Tragic Mishap has been a long and faithful member of the UD community, and so I’m highlighting a project he is thinking about:
I’ve had an idea rolling around in my head for awhile based on Douglas Axe’s research on a 150 residue section of beta-glutamase. He used experiments to come up with a number for the probability of finding a functional fold by mutating it. It was approximately 10^-77. (I’m not sure of the exact number but it doesn’t matter for the illustration.) Ever since becoming aware of that research, I have wondered if it would be possible to theoretically predict such results by simply restricting the type of amino acid substitutions which are allowed.
For instance, a protein with 150 residues would have 20^150 or 10^195 possible mutations. But the experimental number Axe found was much lower, suggesting a very large number of mutations can occur and still retain function but not anywhere close to 10^192. How many would that be? Very simply:
x/10^195 = 10^-77
x = 10^118
In other words, Axe’s work suggests that there are 10^118 possible mutations in the 150-residue amino acid sequence that can result in a functional protein fold out of 10^195 theoretically possible mutations. There ought to be some way to get a handle on which mutations work and which don’t.
To do this, I looked at a few similar cytochrome p450 and Na+K+-ATPase sequences and catalogued only single residue polymorphisms to come up with a list of single substitutions that appear to not affect protein structure and function. I ignored longer stretches of mutations since those types of mutations compensate for each other. I came up with the following code:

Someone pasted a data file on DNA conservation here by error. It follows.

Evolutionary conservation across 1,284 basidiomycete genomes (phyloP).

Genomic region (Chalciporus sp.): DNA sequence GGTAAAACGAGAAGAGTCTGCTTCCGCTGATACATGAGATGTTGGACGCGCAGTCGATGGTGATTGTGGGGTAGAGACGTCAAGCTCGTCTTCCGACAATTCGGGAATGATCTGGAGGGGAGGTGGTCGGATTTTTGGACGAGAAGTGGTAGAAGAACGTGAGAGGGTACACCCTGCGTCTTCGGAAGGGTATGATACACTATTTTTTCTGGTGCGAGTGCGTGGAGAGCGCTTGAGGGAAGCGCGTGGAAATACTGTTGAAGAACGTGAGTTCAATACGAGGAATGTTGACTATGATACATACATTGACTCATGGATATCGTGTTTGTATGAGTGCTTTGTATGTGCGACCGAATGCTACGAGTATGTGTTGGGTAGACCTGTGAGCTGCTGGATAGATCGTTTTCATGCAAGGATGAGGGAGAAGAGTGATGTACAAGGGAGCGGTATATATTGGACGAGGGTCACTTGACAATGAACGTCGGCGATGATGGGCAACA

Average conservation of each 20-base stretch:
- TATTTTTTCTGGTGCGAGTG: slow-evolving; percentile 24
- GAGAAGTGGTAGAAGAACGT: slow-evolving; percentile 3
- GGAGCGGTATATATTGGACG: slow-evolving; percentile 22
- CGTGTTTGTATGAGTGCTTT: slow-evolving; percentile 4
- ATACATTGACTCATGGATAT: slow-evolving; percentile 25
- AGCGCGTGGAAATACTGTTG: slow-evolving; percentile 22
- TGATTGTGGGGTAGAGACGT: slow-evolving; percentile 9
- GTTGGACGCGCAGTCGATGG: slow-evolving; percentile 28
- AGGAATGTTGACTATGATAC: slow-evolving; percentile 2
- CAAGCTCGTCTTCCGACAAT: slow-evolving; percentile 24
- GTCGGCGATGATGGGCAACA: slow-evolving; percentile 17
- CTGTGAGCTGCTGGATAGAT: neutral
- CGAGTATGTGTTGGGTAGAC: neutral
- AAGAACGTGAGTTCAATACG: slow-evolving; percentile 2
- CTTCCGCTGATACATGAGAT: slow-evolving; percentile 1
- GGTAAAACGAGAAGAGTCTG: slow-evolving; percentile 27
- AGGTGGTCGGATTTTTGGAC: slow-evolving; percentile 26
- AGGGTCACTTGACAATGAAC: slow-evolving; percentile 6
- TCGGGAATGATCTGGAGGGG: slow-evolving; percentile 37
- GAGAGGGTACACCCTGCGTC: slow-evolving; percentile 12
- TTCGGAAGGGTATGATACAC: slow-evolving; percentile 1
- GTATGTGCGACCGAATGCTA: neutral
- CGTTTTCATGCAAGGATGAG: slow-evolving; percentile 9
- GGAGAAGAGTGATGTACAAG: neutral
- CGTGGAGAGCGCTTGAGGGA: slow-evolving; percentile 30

Each amino acid in a group is assumed to be able to freely substitute for each other. The secondary and tertiary groups can substitute for each other or for their primary or secondary groups as well. The purpose of this exercise would be to write a simple program which could calculate the total number of possible sequences based on any particular proteomic code you like. Here is a simple example of how the program would work:
MUTATION LIMIT: 1
MUTATION LIMIT: 2
3*2+3*3+2*3 = 21
TOTAL(2): 21+ 9 = 30
MUTATION LIMIT: 3
3*2*3 = 18
TOTAL(3): 18 + 30 = 48
TOTAL: 4*3*4 = 48
MUTATION LIMIT: 4
4: 3*2*3*3+138 = 192
TOTAL: 4*3*4*4 = 192
So if up to four mutations are allowed on this four residue sequence than according to the given substitution code there are 192 possible sequences out of 20^4 total possibilities, giving a 1.2e-3 probability of finding a working sequence at random.
The goal would be to construct a code that gives results which agree with experiments like Axe’s. This program could also be written using probabilities calculated according to the genetic code which would be more complicated, but hopefully I’ve explained how it would work. This sort of approach might be useful to protein structure prediction.
So, is there anybody who could help me write such a program? I’m not a programmer. Presumably we would start simple and build complexities into the code, such as secondary and tertiary substitution groups, distance between point mutations, mutation limits (as shown) and perhaps even build in allowable block substitutions or different codes at different positions based on some criteria.
People can respond here at UD and at the following thread on the CEU Bulletin Board where the comments and some source code can be deposited.
Eventually if the project becomes larger, SourceForge would be a good location. Anyone with background on similar projects is especially welcome to comment.